Friday, January 18, 2013

In Cinemas: 'Mama,' 'Broken City,' 'Silver Linings Playbook'

A supernatural thriller, old-fashioned police drama and a quirky love story are among the three films opening in wide release today in the United States and elsewhere.

“Mama” is one scary movie. Executive produced by Guillermo del Toro and based on a short story by director Andy Muscietti – who also adapted the screenplay – “Mama” concerns sisters Victoria (Megan Charpentier) and Lily (Isabelle NĂ©lisse).

The siblings disappear the day their parents are killed. Some years later they are discovered in a cabin in the woods, and their uncle Lucas (Nikolaj Coster-Waldau in a dual role) and his girlfriend Annabel (Jessica Chastain) take charge of their care. (See video above.)

The question that abounds in "Mama" is how did two little girls survive for several years in the woods seemingly on their own. From the start Annabel realizes something is amiss. Not only are the girls strange, they keep strange hours; they speak in a strange way. Why? The answers lie with another the girls called Mama. SCARY, with undertones of “Alien,” “The Exorcist” and “Children of the Danmned.”

Not at all scary and rather less thrilling is “Broken City.” So often the case with films boasting big-name casts is that they fall far short of the mark. “Broken City” does not escape this fate but not because of the work of the actors. It’s the plot, stupid.

In “Broken City,” New York City policeman Billy Taggart (Mark Wahlberg) is involved in a questionable shooting and would have been en route to the big house had it not been for the intervention of Mayor Hostetler (Russell Crowe) whose reach does not extend to keeping Billy from being booted from the force.

Mayor Hostetler (Russell Crowe) and Billy Taggart (Mark Wahlberg) make a backroom deal in "Broken City." Photo courtesy of 20th Century Fox.

Survivor that he is, Billy turns private investigator and is hired by Hizzoner to ascertain whether his wayward wife Cathleen (Catherine Zeta-Jones) is still having an affair. In the course of what should be a routine investigation, however, Billy leans - surprise, surprise – that the mayor is even more crooked than he heretofore thought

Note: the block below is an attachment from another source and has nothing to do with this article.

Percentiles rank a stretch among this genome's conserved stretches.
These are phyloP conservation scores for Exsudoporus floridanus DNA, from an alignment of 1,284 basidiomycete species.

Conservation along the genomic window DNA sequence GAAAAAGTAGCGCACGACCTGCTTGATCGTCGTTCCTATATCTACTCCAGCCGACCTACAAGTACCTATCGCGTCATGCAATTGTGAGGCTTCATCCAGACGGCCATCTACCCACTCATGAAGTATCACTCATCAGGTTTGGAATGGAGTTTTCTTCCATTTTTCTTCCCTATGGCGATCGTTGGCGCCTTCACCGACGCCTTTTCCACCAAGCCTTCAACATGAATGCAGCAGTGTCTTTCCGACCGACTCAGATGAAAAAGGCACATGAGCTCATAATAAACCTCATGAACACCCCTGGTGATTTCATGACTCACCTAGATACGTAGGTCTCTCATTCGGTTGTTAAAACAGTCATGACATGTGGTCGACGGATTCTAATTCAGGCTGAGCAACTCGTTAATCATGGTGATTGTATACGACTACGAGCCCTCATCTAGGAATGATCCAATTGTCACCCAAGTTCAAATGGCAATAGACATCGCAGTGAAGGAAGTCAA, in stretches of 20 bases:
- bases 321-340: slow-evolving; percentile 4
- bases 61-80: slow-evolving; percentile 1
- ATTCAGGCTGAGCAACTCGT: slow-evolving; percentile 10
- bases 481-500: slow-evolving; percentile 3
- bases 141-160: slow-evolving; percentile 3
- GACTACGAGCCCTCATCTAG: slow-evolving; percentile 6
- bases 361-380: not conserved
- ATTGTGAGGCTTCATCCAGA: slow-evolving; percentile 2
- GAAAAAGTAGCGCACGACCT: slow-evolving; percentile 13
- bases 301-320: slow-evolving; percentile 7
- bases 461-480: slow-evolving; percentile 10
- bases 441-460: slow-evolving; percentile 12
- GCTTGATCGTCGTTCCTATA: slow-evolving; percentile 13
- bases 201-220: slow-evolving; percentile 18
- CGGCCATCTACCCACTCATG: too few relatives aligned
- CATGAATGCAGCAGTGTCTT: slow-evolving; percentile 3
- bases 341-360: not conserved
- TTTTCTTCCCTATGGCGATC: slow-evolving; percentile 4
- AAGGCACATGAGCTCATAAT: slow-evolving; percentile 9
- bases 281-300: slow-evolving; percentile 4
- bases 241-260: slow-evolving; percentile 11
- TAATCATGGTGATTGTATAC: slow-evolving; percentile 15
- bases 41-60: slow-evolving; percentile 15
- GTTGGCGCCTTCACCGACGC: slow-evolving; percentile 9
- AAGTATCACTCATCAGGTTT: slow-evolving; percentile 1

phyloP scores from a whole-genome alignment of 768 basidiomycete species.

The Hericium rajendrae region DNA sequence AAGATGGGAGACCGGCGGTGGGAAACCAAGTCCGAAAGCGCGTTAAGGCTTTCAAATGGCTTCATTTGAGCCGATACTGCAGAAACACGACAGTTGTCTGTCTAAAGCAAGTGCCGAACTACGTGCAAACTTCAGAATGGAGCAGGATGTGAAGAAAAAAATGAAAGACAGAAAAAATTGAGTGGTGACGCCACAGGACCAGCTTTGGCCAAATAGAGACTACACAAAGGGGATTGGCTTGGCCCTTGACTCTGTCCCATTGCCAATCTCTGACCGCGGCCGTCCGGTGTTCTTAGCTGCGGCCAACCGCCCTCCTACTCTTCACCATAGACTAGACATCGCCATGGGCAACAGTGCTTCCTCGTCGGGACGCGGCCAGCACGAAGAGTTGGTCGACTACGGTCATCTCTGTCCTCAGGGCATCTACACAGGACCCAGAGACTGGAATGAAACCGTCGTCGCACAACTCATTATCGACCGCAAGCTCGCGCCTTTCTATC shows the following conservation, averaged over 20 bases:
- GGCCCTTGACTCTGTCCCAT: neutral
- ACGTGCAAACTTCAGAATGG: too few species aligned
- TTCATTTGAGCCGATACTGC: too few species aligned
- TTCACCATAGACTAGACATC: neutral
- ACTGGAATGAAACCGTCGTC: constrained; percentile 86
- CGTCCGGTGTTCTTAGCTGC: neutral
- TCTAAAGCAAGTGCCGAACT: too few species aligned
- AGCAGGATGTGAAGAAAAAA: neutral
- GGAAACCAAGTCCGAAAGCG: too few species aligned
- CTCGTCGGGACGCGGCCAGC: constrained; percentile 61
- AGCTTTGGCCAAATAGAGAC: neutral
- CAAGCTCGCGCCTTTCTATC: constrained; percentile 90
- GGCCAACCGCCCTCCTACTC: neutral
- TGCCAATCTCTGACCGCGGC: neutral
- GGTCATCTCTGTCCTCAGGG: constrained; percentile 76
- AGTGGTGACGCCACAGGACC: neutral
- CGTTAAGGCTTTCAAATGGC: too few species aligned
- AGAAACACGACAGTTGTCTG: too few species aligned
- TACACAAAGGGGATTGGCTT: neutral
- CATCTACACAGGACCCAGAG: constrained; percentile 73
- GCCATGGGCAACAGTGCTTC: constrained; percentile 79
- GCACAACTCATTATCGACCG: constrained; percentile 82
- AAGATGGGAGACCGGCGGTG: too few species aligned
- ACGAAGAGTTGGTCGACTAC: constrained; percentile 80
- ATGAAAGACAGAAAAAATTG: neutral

What a story from Brian Tucker! How ingenuous! And herein is the problem. Is this not the stuff of myriad police dramas set in New York. How many “Law and Orders” and “NYPD Blues” have had such a plot; ditto for any police drama set in any big city. “Broken City” is simply pedestrian, and Allen Hughes’ predictable direction does little to elevate it. Is there any wonder that the script was languishing in development before it was “rescued” and thrust upon an unsuspecting public that will be drawn by its marquee names?

There is little hope of redeeming such material, even if it starred Laurence Olivier, Bette Davis and Lionel Barrymore. A bright light, however, is that the actors – boy, has Marky Mark come a long way since Dorchester! – make hard cider out of this rotten apple.

At the core of “Silver Linings Playbook” is a broken man in need of patching up.

Patrick "Pat Jr." Solitano (Bradley Cooper) has a chance at moving in the direction of wholeness. It comes after his release from a mental institution into the care of his parents following a colossal meltdown triggered by both a colossal betrayal and his bipolar disorder.

“Silver Linings Playbook,” adapted from the novel by Matthew Quick, pretty much center’s on Pat’s chance for happiness – worried by any number of starts and fits – via football and dance. It’s funny, touching, sad and hopeful. In short, a wonderful story about an inspiring journey. It comes without any pretentious to grandeur; it just is. It is wholly unaffected. And perhaps, it is the quiet goodness of “Silver Linings Playbook” that endeared it to critics and various award-bestowing bodies. (See video below.)

The film, which made its world premiere at the Toronto Film Festival in September where it won the Blackberry People’s Choice Award, has garnered myriad nominations, the most prestigious of which is a Best Picture Oscar. Without doubt, to date this is BC's best film role. He has been rewarded for his efforts with a Best Actor Oscar and SAG nominations, among others.

Co-star Jennifer Lawrence, who plays Tiffany, is nominated for a Best Actress Oscar and won a Golden Globe in this category. She imparts to the role of Pat Jr.’s recovering sex addict widowed dance partner – a sort of ying to his yang – a smoldering sexuality, authenticity and vulnerability.

It should be noted that BC and JL do not do all of the heavy lifting in “Silver Linings Playbook.” An able support team pulls its weight: Anupam Kher, Julia Stiles, Chris Tucker, Jacki Weaver and BC’s “Limitless” costar Robert DeNiro as Pat Sr.

Visit the following Web sites to learn more about the aforementioned films:

"Mama" is rated PG-13 for violence and terror, some disturbing images and thematic elements. (
"Broken City" is rated R for pervasive language, some sexual content and violence. (
"Silver Linings" Playbook is rated R for language and some sexual content/nudity. (

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